Blaha GMC-Jeep, Inc. v. FrerichsAnnotate this Case
317 N.W.2d 894 (1982)
211 Neb. 103
BLAHA GMC-JEEP, INC., a Nebraska corporation, Appellant, v. Everett FRERICHS, doing business as A. F. Real Estate, Appellee.
Supreme Court of Nebraska.
April 2, 1982.
*896 Dennis L. Arfmann of Robert M. Brenner Law Office, Gering, for appellant.
Donald J. Tedesco, Sidney, for appellee.
Heard before KRIVOSHA, C. J., and BOSLAUGH, McCOWN, CLINTON, WHITE, HASTINGS, and CAPORALE, JJ.
This is an action brought by the plaintiff, Blaha GMC-Jeep, Inc., in the county court of Cheyenne County to recover the sum of $1,875.19 from the defendant, Everett Frerichs. This sum represented the face amount of a check which had been issued by Frerichs to pay for repairs allegedly made by Blaha to Frerichs' truck tractor, and on which check Frerichs had issued a "stop payment" order.
Following a judgment in favor of Blaha, Frerichs appealed to the District Court. There the case was tried de novo on the record, with some additional evidence being permitted as provided for by Neb.Rev.Stat. § 24-541 (Reissue 1979). The District Court reversed the judgment of the county court and ordered the petition dismissed. Blaha has appealed to this court, assigning as errors: (1) The transcript and bill of *897 exceptions from the county court not having been offered in evidence in the District Court, the original judgment should have been affirmed because it was supported by the pleadings; (2) Failure of consideration, the defense upon which Frerichs claims he relied, was not specifically pleaded; and (3) There was not a total failure of consideration because the evidence disclosed that there was a benefit or advantage to Frerichs and a loss or detriment to Blaha.
As to appellant Blaha's first assignment of error, a procedural question, the court is left to its own devices. Blaha cites no statutory law and only case law which preceded 1972 Neb.Laws, L.B. 1032, Neb.Rev. Stat. §§ 24-541 et seq. (Reissue 1979), which was applicable at the time of trial. The appellee Frerichs simply chose to ignore the problem in his brief.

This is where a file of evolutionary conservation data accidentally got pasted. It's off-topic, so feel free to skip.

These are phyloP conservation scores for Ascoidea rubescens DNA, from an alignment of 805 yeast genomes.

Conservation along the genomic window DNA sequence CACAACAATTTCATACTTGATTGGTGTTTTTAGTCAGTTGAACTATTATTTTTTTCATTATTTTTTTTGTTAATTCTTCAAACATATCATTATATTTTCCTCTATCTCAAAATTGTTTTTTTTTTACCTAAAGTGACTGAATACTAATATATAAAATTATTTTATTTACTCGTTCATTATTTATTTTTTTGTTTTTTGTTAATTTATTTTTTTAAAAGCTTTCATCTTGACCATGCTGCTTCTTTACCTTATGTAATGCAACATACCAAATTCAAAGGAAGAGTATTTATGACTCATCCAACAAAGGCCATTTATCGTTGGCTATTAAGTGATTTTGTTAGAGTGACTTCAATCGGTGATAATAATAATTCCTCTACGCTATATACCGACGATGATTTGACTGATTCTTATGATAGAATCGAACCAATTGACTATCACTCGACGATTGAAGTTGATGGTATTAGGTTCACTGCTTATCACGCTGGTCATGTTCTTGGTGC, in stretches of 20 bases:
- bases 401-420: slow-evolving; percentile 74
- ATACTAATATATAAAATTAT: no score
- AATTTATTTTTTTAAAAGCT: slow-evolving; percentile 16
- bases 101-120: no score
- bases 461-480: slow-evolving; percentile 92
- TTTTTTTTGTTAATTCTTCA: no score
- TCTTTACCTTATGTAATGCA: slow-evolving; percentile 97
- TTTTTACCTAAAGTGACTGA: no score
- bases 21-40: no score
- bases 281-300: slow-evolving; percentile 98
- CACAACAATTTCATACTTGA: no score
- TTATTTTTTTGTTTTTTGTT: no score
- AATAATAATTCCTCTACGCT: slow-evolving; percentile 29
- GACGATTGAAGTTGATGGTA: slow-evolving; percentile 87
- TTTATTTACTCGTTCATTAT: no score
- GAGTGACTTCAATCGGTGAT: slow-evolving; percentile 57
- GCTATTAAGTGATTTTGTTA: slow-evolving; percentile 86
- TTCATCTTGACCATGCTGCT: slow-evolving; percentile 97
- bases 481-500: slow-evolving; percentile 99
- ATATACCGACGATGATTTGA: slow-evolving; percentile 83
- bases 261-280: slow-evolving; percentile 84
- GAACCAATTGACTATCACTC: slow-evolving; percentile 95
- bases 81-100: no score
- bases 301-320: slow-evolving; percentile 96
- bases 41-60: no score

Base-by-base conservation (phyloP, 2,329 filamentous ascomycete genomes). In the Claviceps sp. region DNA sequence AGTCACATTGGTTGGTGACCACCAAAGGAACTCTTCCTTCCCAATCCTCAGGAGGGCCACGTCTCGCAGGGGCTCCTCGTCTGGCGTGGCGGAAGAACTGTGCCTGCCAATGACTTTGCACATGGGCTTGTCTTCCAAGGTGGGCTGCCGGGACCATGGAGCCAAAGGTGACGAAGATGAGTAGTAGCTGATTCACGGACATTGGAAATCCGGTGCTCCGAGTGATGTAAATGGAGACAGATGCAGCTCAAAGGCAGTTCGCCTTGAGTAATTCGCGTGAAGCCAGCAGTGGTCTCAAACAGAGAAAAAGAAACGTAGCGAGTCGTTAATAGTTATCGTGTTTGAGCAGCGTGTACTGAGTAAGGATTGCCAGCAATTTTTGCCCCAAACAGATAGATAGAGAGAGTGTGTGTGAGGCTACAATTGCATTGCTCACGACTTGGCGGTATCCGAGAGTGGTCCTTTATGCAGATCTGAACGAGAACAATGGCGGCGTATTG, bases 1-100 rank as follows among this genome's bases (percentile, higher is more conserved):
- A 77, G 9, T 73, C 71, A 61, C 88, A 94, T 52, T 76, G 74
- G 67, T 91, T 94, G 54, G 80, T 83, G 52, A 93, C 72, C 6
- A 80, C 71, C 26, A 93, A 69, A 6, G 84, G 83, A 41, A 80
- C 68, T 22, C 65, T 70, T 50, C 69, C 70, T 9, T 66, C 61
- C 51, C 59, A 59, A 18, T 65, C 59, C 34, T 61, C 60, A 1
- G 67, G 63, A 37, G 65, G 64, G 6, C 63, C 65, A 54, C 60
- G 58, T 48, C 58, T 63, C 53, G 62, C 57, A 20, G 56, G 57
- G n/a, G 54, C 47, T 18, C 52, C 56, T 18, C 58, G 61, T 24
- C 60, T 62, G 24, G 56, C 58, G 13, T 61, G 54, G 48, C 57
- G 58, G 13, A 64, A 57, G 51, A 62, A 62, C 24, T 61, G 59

Appeals of this nature taken from the county court "shall be de novo on the record," with discretion in the District Court to "receive additional evidence if the court determines that such evidence is reasonably necessary to determine the issues ...." § 24-541.
The District Court did, over the objections of Blaha, permit the introduction of additional evidence. This testimony, which comprised most of the entire 49 pages of the District Court bill of exceptions, was devoted to Frerichs' counterclaim, which is not in issue on this appeal. However, some of the comments made by Blaha's counsel are of some importance in determining what in fact the District Court judge did consider in reviewing the judgment of the county court. Consideration of this question is important because it is apparent from the record that the county court bill of exceptions was never offered or received in evidence.